Yet for years ActionAid has tortured itself in a largely pointless way by internal criticism and arguing around the simple, successful recipe of child sponsorship. The reality is that child sponsorship brings with it lots of unrestricted income and unprecedented loyalty – no other regular giving product delivers lifetime value even close to child sponsorship, where sponsors typically stay with the organisation for seven to nine years or more. Why? Because through CS donors are connected, involved and committed – all reinforced by the communication from the LRP and the child.
Child sponsorship necessarily has a limited market – for a start it’s comparatively expensive, it may not appeal to a younger audience in the same way. Nevertheless, it will remain ActionAid’s major source of unrestricted income for the next decade at least and therefore it should be understood and respected. So, it makes sense for ActionAid to continue to invest in a product that is complex and even expensive to administer but brings with it high rewards.
Child sponsors are generally a captive audience who stay with ActionAid for so many years and are themselves a route to other audiences, their own children, at their places of work, their networks and so on. Their loyalty can also give added value, through working to get them to upgrade, to pledge legacies (another great source of unrestricted income) and to get them to add their voice and support to campaigns.
Of course, ActionAid must constantly look for new products. It pays to never be complacent and to invest in innovation. But given the strong financial position that child sponsorship has consistently delivered it pays to really value the asset it unquestionably is and the exceptional opportunities it presents.
Recruiting regular-giving donors in volume is far from easy. Every charity chases the regular unrestricted gift – few are anything like as successful as ActionAid is, particularly at comparable volumes and over a similar long time.
Recruiting large numbers of regular givers effectively calls for sustained investment, multiple recruitment channels and the kind of highly emotional messaging that, say, Save the Children can produce or perhaps Greenpeace can deliver with their intensely urgent and compelling stories.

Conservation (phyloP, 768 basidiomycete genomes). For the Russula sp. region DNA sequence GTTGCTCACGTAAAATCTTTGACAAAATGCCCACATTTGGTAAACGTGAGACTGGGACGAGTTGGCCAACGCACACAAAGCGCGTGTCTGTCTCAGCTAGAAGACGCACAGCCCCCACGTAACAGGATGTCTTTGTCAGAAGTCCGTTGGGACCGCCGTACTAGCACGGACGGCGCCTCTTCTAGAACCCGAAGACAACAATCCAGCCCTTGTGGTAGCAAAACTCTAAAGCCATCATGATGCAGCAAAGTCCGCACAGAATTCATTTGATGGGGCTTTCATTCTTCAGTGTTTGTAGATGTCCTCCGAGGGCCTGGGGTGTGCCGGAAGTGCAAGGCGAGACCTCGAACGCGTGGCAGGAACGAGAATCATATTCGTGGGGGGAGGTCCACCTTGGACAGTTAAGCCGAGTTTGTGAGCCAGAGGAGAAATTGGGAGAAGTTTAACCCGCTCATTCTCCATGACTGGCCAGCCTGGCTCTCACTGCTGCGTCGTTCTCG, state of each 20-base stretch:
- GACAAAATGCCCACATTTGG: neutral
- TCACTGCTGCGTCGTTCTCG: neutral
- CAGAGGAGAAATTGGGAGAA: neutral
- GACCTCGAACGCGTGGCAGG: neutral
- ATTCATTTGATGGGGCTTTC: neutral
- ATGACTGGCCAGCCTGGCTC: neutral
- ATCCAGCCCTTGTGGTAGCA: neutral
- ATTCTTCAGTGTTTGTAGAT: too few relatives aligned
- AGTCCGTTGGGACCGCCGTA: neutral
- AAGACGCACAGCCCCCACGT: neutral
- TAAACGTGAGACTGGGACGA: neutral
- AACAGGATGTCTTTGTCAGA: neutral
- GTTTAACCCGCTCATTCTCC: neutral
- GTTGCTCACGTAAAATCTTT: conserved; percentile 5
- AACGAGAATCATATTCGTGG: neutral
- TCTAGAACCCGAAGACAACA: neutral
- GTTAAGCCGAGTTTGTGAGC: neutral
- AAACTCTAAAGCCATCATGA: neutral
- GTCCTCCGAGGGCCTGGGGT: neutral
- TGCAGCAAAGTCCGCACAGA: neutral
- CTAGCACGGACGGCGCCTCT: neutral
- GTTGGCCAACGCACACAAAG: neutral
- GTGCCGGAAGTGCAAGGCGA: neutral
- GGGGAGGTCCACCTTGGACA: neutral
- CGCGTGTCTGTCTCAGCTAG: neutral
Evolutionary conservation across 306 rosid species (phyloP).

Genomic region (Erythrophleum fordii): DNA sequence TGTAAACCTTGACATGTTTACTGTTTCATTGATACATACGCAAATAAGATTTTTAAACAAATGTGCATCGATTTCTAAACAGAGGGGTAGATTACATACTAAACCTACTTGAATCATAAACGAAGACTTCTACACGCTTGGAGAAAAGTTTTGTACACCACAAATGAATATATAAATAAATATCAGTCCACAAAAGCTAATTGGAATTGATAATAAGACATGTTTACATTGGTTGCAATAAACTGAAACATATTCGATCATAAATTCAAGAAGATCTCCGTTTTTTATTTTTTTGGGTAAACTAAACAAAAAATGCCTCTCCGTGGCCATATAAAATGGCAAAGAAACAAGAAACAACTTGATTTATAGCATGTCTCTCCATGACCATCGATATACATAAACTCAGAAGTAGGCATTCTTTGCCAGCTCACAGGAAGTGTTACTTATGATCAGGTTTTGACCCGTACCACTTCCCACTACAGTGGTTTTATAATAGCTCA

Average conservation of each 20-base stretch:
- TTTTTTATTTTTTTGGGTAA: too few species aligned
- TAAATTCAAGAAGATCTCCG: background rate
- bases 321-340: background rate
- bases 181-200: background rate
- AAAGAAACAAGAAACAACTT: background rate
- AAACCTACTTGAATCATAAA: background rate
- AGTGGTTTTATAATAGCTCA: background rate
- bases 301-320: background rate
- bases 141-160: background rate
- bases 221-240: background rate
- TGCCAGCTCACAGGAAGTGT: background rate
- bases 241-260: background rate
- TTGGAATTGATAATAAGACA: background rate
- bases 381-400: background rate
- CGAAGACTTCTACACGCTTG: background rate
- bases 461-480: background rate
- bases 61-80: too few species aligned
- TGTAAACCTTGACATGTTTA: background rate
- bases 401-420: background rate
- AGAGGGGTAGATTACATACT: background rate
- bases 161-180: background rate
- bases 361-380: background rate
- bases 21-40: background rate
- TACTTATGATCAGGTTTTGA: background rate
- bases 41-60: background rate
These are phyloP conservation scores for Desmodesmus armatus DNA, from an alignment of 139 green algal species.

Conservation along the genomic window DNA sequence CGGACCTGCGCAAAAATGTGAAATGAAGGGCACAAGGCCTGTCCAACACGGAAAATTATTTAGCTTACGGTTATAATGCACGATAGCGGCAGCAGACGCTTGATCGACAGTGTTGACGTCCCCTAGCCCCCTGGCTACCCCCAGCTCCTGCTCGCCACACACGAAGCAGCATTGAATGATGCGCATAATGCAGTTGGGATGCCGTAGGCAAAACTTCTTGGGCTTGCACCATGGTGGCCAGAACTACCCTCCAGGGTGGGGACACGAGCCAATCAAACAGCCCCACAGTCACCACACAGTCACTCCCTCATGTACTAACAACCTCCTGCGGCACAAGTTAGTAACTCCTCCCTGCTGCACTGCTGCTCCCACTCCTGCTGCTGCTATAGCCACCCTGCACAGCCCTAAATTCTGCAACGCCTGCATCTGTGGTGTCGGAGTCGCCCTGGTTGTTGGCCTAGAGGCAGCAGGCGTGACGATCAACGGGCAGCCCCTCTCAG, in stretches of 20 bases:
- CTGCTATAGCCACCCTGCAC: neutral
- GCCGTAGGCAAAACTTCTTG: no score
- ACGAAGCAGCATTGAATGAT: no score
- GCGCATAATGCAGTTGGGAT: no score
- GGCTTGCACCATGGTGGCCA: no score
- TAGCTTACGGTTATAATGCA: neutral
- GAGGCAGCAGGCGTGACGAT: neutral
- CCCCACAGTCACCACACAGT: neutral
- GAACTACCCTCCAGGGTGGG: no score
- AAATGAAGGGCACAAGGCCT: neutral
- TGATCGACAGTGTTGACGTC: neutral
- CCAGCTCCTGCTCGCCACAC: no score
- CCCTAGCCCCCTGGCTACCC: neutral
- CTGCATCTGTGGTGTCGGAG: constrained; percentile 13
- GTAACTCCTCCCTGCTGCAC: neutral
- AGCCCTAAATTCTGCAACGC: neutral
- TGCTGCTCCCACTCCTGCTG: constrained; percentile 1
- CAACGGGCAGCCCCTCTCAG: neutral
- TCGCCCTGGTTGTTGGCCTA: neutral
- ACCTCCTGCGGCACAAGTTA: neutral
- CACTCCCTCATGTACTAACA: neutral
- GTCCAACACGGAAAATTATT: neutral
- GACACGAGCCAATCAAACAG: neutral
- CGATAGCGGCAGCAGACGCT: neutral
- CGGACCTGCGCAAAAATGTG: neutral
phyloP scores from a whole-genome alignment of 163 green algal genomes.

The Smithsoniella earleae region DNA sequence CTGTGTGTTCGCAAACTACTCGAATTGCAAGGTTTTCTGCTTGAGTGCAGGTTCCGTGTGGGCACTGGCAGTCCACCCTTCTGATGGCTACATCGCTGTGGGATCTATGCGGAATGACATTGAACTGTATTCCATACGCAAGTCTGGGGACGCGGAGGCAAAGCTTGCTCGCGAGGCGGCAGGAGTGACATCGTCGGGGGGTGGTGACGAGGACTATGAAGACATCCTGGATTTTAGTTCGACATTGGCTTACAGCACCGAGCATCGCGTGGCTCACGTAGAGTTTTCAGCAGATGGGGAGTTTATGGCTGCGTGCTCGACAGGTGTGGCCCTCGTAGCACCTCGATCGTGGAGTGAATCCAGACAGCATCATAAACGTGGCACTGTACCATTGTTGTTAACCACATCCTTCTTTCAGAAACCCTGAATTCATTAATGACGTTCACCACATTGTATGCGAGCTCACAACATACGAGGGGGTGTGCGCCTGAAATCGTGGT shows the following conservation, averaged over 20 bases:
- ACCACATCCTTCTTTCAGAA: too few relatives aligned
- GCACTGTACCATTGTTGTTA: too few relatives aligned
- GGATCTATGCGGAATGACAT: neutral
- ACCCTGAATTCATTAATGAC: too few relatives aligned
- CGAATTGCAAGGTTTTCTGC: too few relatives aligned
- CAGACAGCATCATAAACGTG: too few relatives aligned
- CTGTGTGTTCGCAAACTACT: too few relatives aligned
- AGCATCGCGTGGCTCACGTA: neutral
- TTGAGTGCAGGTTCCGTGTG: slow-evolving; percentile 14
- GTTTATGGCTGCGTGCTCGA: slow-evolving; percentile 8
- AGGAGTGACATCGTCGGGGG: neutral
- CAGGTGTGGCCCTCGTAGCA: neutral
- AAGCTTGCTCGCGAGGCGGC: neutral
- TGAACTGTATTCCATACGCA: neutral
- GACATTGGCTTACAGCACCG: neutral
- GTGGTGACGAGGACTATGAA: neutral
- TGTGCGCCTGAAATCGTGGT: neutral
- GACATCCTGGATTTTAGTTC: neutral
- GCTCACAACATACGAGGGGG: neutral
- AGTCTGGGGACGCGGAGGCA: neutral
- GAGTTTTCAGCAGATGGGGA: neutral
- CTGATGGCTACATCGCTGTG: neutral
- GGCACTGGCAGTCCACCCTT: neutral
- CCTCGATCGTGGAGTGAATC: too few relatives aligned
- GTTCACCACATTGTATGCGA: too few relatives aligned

The criticisms that so many within ActionAid have so often expressed is now amplified by new members of the ActionAid Federation, many of whom do not have resources themselves to invest in large-scale donor acquisition and are often reliant on Government funding, yet they still question child sponsorship as a product. This has created a defensiveness about CS within ActionAid, which does not create the right conditions to really analyse its strengths and weaknesses – to build on its strengths and understand and remedy its weaknesses. This negative attitude to CS risks leading the organisation into a downward spiral of failure. Child sponsorship is still ActionAid’s core product in terms of unrestricted funds and any organisation that trashes its own core product will pay the price both now and later. To avoid decline, ActionAid must understand the value of CS, how it works, its audience, its mechanisms and from there they can hope to continue to improve, to build back better and produce new dynamic products that help to create vibrant human connections – using ActionAid’s wonderful assets to connect humanity and change the world for the better.
© Lyndall Stein 2020
Lyndall Stein was director of fundraising and marketing at ActionAid International from 2000 to 2004, she returned in 2009 and worked with ActionAid UK on other occasions, most recently in 2019. Ken Burnett was UK director there from 1977 to 1979, director of fundraising and communication from 1980 to 1982 and a trustee of ActionAid from 1993 to 2009, including chair of trustees, 1998-2003. The views expressed in this article are the authors’ alone, both are writing in a private capacity.